Kvareli, Georgia, October 16, 2009 --(PR.com
)-- Two days of non-stop rain in Eastern Georgia caused serious flooding and forced thousands of families out of their homes and without basic necessities. After receiving a request for Assistance from the Kvareli Municipality, Counterpart immediately began gathering the most needed items to distribute to the more than 1,500 severely affected families. On October 1, 2009, Counterpart joined the US Embassy in Georgia and Kvareli District Administration in a distribution of bedding and blankets to displaced residents.
“In light of the extensive flooding, our team has quickly assessed the need for basic supplies – such as blankets – in the area. Thanks to pre-positioned disaster packages and the strong relationship Counterpart has with communities across Georgia, we are able to provide immediate relief to families in need,” says Mary Angelini, Vice President of Counterpart’s Community and Humanitarian Assistance Programs (CHAP).
With those pre-positioned disaster packages warehoused in Tbilisi, Georgia, an initiative sponsored by the US Department of State under its Operation Provide Hope Program, Counterpart was able to respond quickly and efficiently. Disaster stock items, namely 500 sleeping bags, 500 bed sheets, 250 cotton blankets, 250 wool blankets, 42 dozen bath towels and 500 hand towels were consolidated and delivered to the affected region. The relief supplies were distributed to the disaster victims of the two worst hit municipalities, Kvareli and Sighnaghi.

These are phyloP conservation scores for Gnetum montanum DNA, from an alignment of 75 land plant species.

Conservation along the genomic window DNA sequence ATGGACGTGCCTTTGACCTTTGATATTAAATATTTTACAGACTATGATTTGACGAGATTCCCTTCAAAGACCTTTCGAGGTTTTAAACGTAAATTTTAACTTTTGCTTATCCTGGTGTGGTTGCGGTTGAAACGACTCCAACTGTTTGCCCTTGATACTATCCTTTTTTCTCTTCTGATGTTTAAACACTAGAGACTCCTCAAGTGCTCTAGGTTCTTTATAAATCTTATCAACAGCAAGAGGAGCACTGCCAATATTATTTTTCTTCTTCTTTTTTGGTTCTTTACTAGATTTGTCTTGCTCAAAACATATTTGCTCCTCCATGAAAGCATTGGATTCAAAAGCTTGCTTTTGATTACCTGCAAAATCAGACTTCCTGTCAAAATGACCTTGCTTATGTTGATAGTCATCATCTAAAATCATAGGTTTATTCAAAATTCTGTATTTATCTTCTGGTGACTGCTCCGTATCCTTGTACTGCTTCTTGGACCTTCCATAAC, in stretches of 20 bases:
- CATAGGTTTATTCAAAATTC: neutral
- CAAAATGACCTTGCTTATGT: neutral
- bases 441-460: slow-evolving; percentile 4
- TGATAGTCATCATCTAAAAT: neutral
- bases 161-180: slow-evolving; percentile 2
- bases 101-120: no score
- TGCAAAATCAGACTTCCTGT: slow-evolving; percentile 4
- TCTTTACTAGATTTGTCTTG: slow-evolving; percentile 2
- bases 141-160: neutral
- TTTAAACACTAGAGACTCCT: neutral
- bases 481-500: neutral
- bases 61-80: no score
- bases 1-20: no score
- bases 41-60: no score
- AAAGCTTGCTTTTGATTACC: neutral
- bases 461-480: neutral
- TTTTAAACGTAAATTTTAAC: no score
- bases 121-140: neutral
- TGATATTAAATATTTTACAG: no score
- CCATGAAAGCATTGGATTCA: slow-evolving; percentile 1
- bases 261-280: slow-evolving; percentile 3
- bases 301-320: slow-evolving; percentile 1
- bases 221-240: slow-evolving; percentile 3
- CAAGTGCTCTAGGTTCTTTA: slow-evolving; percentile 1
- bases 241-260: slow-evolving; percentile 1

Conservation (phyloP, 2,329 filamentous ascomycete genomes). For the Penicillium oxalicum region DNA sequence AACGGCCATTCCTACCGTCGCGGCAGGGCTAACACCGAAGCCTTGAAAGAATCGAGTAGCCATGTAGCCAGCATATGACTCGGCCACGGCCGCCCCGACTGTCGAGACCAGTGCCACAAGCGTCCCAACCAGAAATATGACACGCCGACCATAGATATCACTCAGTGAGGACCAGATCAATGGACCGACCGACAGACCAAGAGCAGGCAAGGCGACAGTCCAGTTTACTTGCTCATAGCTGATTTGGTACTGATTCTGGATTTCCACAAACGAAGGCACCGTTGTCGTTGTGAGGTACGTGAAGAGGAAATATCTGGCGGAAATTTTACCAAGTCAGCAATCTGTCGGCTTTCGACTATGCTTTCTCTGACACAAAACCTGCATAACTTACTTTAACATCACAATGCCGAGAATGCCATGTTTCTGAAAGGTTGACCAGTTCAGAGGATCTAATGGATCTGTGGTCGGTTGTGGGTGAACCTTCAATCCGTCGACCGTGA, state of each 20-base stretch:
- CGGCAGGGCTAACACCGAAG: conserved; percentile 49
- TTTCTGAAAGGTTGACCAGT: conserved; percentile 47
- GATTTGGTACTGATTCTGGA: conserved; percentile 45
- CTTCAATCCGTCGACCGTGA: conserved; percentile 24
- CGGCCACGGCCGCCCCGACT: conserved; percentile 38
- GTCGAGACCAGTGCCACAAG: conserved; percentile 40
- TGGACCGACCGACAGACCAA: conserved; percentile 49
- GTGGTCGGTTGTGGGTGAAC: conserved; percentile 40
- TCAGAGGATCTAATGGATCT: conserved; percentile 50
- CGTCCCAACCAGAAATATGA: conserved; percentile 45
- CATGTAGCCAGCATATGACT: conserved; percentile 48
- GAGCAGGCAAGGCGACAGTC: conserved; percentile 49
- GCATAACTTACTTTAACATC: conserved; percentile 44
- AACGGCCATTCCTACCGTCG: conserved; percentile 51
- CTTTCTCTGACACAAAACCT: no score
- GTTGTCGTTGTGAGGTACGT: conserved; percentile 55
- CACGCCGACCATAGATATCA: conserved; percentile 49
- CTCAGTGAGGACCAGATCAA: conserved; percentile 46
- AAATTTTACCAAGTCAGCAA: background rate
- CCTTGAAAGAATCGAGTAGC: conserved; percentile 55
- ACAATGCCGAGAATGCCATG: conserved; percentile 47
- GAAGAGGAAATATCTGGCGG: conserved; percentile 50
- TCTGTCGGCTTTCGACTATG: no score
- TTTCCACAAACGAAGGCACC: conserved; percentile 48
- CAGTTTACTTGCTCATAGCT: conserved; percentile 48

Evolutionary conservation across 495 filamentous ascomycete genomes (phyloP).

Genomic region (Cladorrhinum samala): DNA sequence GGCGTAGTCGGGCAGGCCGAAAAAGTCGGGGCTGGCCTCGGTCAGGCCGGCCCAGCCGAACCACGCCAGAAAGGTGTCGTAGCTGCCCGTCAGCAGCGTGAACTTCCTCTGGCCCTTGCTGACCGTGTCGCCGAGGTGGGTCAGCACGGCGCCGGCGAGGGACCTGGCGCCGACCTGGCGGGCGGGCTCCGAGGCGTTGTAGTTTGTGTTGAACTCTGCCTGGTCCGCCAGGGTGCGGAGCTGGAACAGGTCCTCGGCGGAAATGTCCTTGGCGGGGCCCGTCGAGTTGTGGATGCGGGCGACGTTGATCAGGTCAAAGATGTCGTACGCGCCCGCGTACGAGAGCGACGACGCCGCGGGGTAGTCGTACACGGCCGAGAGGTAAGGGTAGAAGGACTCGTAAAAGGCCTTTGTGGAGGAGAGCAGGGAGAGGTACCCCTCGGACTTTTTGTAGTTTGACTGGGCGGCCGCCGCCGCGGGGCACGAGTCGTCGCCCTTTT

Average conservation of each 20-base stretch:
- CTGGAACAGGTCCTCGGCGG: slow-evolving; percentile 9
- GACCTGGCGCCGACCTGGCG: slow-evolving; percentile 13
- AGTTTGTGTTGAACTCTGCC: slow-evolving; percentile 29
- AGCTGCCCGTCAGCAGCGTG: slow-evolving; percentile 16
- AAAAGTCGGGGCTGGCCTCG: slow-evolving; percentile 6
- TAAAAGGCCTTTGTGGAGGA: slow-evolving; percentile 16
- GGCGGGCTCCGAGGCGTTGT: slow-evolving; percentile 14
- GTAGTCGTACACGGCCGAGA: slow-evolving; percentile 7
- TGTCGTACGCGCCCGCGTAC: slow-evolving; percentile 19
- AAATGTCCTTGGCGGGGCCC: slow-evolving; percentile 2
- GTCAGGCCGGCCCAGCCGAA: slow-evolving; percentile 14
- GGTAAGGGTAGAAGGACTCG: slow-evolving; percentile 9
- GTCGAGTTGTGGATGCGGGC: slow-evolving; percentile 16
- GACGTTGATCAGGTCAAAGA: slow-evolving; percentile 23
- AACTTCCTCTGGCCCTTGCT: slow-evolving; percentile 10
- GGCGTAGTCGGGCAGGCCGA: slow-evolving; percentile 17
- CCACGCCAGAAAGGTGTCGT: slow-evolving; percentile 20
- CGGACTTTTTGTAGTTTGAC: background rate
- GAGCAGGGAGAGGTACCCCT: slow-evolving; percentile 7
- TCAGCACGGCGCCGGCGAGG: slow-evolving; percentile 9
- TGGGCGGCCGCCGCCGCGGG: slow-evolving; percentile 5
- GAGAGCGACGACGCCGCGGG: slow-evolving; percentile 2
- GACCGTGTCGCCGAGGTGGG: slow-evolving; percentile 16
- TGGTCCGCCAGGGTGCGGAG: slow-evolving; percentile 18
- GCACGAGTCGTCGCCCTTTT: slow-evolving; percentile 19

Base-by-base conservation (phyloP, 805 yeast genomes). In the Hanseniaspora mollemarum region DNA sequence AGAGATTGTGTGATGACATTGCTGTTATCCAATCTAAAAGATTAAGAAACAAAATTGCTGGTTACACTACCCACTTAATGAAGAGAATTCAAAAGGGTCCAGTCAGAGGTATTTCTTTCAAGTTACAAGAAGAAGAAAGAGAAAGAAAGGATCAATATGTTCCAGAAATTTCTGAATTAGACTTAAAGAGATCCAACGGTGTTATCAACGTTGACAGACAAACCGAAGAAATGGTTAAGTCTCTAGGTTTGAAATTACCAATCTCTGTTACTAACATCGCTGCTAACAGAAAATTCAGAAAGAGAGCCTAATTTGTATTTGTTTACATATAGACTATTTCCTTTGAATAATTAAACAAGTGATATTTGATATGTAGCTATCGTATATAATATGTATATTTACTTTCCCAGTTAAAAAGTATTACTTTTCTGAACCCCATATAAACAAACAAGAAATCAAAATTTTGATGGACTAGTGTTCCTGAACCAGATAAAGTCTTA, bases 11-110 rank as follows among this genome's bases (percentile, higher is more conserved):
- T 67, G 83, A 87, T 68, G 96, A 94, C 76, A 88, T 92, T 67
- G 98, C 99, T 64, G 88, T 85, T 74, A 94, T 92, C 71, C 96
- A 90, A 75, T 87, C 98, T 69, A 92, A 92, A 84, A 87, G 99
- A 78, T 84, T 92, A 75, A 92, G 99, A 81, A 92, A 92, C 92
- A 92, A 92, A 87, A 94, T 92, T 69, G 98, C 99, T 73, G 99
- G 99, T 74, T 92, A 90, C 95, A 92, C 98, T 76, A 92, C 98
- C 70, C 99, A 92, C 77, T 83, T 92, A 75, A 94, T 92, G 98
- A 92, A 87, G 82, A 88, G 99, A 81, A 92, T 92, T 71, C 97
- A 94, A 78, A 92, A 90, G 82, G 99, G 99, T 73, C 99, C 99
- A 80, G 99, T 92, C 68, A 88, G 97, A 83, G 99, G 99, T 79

Since the rains began last week, the water has breached the river banks, and roads have been washed away. Apartment buildings, bridges, agricultural land and vineyards have all been destroyed. Potable water sources have become inaccessible. Until the rain subsides, it is impossible to assess the damage done by these intense floods. On September 28, 2009, Khvareli was assailed by yet another, more powerful flood, postponing the initial delivery of supplies until the 29th at the earliest. At the first opportunity to access these parts of Georgia, Counterpart distributed warm clothes and shelter to the needy citizens of the region.
Counterpart has worked with fellow Department of State (DoS) grantees to provide other needed supplies. The United Methodist Committee on Relief (UMCOR) donated hygiene kits, International Relief & Development (IRD) collaborated with orphanage modules (containing clothing, toys, baby items and blankets), and A Call to Serve (ACTS) Georgia provided dry soup mixes, medical kits and supplies and medicines.
The successful response to the disaster is made possible by the US Department of State Office of the Coordinator for US Assistance to Europe and Eurasia and the US Embassy to Georgia. In addition to funding CHAP programs in the former Soviet Union, the US Department of State Office of the Coordinator for US Assistance to Europe and Eurasia provides funding for CHAP to manage the disaster packages located in Kyrgyz Republic, Tajikistan, Georgia and Armenia.
CHAP has been operating in Georgia since 1995. Through its network of 960 partner organizations, CHAP has imported and distributed over $158 million worth of humanitarian assistance to nearly 2.5 million needy Georgians.
Established in 1965, Counterpart International (Counterpart) has forged strategic partnerships in more than 65 countries. With 350 staff currently operating in 25 countries, Counterpart’s programs encompass humanitarian aid and relief assistance, health care, democracy and governance, natural resource management and feeding the impoverished. Though Counterpart’s projects are diverse, they share a common objective: improving the lives of those in need by empowering people and local institutions to develop innovative, holistic, and lasting solutions that address social, economic and environmental challenges. Learn more at www.counterpart.org.